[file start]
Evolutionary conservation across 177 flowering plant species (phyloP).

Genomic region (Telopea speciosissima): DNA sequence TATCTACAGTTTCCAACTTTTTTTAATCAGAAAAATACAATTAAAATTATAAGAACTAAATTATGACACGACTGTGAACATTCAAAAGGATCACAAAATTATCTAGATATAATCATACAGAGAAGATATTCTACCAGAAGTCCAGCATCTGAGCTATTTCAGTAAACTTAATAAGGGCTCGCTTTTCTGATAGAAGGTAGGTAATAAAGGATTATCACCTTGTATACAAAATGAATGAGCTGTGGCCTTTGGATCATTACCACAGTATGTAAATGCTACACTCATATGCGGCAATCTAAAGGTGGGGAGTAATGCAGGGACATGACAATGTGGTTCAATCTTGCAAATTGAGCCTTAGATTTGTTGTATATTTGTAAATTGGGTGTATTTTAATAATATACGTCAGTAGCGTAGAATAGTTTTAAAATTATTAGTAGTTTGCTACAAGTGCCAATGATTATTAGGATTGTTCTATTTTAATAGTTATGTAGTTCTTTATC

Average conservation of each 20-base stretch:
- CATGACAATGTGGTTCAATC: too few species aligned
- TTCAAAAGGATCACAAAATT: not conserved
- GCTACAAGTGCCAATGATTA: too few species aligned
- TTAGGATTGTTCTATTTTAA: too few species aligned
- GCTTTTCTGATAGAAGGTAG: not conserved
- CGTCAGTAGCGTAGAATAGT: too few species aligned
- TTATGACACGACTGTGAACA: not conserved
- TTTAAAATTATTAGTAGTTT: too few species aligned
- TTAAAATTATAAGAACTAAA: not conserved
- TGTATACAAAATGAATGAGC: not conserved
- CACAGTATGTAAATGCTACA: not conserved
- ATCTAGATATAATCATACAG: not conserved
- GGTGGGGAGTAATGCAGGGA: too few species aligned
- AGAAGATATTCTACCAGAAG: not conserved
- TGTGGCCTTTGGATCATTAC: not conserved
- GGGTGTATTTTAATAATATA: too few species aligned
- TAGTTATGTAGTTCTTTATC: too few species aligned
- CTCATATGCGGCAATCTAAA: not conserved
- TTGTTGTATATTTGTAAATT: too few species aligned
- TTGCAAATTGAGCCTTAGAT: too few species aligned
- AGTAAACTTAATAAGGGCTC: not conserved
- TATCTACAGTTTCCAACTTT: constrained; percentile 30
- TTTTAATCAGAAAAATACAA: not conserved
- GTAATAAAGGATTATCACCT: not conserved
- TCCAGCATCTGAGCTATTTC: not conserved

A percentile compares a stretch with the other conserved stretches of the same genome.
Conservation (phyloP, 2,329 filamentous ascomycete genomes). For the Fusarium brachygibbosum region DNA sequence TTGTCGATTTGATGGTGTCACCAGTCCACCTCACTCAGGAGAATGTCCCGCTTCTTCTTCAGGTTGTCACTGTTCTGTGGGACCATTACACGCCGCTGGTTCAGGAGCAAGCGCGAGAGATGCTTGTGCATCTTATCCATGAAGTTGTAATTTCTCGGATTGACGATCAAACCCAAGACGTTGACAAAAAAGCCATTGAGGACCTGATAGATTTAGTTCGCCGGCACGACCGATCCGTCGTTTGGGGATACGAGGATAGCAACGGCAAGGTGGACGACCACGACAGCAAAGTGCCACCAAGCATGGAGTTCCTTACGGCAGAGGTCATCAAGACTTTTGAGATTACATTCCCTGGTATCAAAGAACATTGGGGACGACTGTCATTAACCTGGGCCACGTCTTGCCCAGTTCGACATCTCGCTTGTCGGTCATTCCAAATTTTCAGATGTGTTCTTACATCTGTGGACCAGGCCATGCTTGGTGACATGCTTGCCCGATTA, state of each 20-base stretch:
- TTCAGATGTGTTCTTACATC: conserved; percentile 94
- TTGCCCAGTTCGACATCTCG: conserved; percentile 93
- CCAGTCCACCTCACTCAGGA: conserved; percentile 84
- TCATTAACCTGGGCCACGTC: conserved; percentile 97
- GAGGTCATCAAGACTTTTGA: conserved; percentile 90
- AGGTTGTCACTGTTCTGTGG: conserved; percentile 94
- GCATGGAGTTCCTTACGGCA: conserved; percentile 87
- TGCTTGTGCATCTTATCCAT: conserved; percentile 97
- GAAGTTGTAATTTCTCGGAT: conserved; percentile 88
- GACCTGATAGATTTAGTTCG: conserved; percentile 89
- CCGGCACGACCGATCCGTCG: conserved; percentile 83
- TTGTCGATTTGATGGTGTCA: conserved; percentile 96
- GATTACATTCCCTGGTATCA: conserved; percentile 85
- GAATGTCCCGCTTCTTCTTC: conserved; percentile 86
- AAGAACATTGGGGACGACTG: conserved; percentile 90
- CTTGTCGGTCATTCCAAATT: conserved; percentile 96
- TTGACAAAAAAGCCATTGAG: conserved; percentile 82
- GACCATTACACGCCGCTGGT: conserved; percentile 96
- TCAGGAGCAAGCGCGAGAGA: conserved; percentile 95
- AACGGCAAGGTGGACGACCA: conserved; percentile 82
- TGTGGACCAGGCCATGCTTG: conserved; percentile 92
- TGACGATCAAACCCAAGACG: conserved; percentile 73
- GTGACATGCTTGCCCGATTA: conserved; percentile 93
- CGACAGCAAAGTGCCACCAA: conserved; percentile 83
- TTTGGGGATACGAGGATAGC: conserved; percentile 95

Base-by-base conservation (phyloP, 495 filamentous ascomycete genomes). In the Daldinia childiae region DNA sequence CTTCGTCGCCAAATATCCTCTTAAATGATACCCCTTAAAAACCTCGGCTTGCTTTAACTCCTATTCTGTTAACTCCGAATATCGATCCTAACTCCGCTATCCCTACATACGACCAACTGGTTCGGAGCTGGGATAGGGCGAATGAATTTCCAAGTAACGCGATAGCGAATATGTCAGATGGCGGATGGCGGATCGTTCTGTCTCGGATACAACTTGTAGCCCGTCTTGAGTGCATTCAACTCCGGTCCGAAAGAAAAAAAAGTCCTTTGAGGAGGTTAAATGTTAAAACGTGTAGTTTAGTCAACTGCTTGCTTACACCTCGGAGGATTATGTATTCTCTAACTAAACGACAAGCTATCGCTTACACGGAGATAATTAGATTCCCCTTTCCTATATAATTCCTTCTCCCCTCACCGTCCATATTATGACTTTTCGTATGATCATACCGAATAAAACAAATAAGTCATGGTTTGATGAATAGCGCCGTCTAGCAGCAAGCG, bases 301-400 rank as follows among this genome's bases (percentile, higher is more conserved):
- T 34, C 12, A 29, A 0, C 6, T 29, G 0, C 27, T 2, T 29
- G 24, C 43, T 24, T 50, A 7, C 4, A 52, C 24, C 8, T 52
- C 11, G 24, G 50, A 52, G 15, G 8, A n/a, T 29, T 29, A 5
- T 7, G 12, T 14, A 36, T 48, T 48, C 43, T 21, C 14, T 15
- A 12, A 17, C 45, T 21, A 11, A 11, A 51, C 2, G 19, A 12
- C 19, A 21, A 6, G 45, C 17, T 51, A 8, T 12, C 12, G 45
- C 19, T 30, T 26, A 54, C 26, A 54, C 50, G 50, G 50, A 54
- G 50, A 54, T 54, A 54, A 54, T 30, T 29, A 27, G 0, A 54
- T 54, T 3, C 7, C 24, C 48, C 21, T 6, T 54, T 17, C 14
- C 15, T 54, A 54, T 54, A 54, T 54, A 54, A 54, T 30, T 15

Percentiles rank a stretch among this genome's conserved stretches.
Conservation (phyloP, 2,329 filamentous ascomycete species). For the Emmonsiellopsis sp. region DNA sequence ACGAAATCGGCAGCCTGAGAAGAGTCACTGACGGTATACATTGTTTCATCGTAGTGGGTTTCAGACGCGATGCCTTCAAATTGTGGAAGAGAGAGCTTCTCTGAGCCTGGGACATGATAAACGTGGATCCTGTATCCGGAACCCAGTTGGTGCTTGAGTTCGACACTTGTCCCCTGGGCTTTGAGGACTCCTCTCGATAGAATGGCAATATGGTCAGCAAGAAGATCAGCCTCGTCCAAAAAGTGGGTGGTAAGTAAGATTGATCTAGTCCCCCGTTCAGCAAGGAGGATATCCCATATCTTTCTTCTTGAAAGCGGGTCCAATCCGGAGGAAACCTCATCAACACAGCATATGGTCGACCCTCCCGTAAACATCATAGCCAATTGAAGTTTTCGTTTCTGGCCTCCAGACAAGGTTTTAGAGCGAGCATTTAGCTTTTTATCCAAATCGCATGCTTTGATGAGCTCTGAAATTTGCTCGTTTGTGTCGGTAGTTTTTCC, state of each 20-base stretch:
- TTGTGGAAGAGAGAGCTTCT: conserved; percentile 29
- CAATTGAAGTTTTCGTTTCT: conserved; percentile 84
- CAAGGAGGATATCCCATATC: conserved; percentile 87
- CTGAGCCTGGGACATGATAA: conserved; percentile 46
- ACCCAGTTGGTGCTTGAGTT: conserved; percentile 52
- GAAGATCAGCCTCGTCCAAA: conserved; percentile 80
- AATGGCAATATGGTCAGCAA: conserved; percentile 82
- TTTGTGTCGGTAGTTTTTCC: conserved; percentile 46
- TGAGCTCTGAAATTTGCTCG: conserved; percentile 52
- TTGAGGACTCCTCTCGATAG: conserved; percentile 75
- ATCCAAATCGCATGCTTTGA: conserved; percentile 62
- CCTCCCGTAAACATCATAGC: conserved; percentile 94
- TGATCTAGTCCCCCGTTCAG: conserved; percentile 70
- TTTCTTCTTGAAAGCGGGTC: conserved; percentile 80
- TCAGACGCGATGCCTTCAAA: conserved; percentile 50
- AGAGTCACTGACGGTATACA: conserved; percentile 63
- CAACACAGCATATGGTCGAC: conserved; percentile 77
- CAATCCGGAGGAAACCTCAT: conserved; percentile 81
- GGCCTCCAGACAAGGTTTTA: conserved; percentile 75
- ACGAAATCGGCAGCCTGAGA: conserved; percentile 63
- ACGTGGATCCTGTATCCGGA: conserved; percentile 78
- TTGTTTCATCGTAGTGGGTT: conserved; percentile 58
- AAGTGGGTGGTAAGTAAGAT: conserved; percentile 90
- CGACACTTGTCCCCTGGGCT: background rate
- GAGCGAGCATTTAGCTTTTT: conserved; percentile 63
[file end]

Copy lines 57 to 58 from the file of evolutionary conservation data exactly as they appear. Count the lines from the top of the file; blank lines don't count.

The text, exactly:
- T 34, C 12, A 29, A 0, C 6, T 29, G 0, C 27, T 2, T 29
- G 24, C 43, T 24, T 50, A 7, C 4, A 52, C 24, C 8, T 52